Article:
Ideas of Peter Unger, by Theme

[American, fl. 1975, Professor at New York University.]

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7. Existence / D. Theories of Reality / 10. Vagueness / d. Vagueness as linguistic
Vague predicates lack application; there are no borderline cases; vague F is not F
     Full Idea: In a slogan, Unger's thesis is that all vague predicates lack application ('nihilism', says Williamson). Classical logic can be retained in its entirety. There are no borderline cases: for vague F, everything is not F; nothing is either F or borderline F.
     From: report of Peter Unger (There are no ordinary things [1979]) by R Keefe / P Smith - Intro: Theories of Vagueness 1
     A reaction: Vague F could be translated as 'I'm quite tempted to apply F', in which case Unger is right. This would go with Russell's view. Logic and reason need precise concepts. The only strategy with vagueness is to reason hypothetically.
9. Objects / A. Existence of Objects / 5. Simples
There are no objects with proper parts; there are only mereological simples
     Full Idea: Eliminativism is often associated with Unger, who defends 'mereological nihilism', that there are no composite objects (objects with proper parts); there are only mereological simples (with no proper parts). The nihilist denies statues and ships.
     From: report of Peter Unger (There are no ordinary things [1979]) by Ryan Wasserman - Material Constitution 4
     A reaction: The puzzle here is that he has a very clear notion of identity for the simples, but somehow bars combinations from having identity. So identity is simplicity? 'Complex identity' doesn't sound like an oxymoron. We're stuck if there are no simples.
13. Knowledge Criteria / C. External Justification / 6. Contextual Justification / b. Invariantism
The meaning of 'know' does not change from courtroom to living room
     Full Idea: There is no reason to suppose that the meaning of 'know' changes from the courtroom to the living room and back again; no more than for supposing that 'vacuum' changes from the laboratory to the cannery.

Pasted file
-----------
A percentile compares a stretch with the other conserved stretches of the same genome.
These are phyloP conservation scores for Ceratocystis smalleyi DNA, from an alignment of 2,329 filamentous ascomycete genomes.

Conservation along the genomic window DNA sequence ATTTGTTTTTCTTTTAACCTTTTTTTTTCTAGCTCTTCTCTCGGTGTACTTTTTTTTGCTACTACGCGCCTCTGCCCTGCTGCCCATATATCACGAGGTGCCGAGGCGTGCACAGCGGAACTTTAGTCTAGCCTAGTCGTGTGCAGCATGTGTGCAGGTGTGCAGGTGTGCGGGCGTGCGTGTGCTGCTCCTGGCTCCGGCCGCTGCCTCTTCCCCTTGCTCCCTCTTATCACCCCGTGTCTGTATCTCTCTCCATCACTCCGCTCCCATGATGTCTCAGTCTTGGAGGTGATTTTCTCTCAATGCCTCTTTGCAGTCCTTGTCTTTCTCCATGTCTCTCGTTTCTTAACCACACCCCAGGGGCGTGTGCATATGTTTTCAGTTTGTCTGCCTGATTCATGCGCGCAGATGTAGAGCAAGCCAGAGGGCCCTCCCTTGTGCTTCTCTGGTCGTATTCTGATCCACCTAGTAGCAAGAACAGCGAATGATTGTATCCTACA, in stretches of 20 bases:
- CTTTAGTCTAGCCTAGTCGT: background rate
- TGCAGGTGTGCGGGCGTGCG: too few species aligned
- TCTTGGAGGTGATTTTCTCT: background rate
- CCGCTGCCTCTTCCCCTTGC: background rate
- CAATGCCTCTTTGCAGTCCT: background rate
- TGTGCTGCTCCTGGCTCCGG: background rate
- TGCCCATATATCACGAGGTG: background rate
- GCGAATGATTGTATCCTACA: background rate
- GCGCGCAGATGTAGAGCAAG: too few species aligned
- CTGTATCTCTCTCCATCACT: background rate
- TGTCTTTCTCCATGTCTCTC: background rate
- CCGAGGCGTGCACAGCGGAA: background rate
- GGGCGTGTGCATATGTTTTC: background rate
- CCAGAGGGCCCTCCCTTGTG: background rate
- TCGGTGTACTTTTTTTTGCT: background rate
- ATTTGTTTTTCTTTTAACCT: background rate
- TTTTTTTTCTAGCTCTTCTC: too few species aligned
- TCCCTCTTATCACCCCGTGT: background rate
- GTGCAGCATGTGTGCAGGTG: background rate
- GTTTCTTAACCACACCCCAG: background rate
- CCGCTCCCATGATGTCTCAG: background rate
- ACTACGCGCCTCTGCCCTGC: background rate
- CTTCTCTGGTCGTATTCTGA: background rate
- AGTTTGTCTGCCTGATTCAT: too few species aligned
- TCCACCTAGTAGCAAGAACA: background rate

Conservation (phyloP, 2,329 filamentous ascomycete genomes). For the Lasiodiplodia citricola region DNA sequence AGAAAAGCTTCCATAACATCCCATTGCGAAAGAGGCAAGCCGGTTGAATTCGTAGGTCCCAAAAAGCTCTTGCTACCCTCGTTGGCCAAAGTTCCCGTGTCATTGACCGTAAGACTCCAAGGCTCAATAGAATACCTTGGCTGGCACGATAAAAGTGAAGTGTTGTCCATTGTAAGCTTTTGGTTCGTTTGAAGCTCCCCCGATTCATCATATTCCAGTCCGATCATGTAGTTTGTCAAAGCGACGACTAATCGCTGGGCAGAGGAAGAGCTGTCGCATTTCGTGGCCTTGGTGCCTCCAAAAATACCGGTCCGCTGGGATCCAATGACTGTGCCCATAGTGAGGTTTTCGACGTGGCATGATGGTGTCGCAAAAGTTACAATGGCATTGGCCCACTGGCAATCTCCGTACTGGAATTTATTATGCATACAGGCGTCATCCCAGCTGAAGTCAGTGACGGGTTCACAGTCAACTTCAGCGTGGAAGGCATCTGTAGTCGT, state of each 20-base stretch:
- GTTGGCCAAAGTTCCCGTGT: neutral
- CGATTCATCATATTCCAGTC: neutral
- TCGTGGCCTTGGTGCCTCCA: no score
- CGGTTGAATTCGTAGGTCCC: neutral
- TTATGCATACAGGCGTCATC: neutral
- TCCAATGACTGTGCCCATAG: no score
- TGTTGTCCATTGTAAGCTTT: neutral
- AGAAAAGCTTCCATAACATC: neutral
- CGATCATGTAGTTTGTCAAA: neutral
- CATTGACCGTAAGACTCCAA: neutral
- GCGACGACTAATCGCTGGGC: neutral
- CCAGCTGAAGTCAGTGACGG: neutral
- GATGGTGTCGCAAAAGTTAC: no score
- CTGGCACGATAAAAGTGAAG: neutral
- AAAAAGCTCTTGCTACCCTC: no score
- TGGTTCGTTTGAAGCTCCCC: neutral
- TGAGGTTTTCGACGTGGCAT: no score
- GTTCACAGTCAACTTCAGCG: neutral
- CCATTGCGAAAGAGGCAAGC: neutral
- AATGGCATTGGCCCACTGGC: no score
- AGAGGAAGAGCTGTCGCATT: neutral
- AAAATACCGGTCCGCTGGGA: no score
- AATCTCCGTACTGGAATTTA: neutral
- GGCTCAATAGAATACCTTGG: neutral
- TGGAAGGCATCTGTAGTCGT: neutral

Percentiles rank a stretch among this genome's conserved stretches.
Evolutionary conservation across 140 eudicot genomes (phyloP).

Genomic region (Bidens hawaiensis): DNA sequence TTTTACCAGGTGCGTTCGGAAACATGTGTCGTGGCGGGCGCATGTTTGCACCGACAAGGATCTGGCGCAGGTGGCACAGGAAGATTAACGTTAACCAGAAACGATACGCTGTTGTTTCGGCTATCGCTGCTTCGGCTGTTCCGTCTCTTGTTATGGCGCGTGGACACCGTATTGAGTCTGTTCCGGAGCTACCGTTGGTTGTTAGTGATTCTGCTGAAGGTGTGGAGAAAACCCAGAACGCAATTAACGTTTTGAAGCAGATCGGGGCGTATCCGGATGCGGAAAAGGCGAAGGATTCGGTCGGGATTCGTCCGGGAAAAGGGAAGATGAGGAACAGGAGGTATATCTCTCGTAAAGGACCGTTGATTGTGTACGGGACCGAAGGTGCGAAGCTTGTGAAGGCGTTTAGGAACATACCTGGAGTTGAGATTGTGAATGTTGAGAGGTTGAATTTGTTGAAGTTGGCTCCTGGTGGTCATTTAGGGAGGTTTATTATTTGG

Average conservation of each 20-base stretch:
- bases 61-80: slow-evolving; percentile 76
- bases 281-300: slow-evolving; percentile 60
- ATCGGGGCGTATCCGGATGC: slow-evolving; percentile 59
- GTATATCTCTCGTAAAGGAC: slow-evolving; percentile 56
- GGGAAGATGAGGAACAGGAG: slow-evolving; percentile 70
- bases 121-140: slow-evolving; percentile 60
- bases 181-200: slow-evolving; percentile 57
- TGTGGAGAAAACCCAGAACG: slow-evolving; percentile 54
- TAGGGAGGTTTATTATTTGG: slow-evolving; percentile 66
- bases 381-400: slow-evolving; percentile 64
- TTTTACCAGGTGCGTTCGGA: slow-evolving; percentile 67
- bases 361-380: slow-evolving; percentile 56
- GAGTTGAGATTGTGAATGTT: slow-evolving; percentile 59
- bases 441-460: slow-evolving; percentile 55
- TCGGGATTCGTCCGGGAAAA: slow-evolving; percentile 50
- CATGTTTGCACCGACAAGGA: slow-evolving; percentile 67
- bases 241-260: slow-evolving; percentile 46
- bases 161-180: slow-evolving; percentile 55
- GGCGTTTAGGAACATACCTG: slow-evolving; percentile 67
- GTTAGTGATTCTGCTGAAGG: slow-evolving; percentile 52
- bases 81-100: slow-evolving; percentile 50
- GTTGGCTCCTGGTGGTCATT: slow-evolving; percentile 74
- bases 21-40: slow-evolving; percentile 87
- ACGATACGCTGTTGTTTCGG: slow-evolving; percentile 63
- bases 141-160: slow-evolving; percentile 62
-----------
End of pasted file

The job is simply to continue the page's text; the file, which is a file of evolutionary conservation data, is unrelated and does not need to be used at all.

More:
From: Peter Unger (Ignorance: a Case for Scepticism [1975], 2.1)
     A reaction: I disagree. Lots of words change their meaning (or reference) according to context. Flat, fast, tall, clever. She 'knows a lot' certainly requires a context. The bar of justification goes up and down, and 'knowledge' changes accordingly.
13. Knowledge Criteria / D. Scepticism / 1. Scepticism
No one knows anything, and no one is ever justified or reasonable
     Full Idea: I argue for the thesis that no one ever knows about anything, ...and that consequently no one is ever justified or at all reasonable in anything.
     From: Peter Unger (Ignorance: a Case for Scepticism [1975], Intro)
     A reaction: The premiss of his book seems to be that knowledge is assumed to require certainty, and is therefore impossible. Unger has helped push us to a more relaxed and fallibilist attitude to knowledge. 'No one is reasonable' is daft!
13. Knowledge Criteria / D. Scepticism / 4. Demon Scepticism
An evil scientist may give you a momentary life, with totally false memories
     Full Idea: The evil scientist might not only be deceiving you with his electrodes; maybe he has just created you with your ostensible memory beliefs and experiences, and for good measure he will immediately destroy you, so in the next moment you no longer exist.
     From: Peter Unger (Ignorance: a Case for Scepticism [1975], 1.12)
     A reaction: This is based on Russell's scepticism about memory (Idea 2792). Even this very train of thought may not exist, if the first half of it was implanted, rather than being developed by you. I cannot see how to dispute this possibility.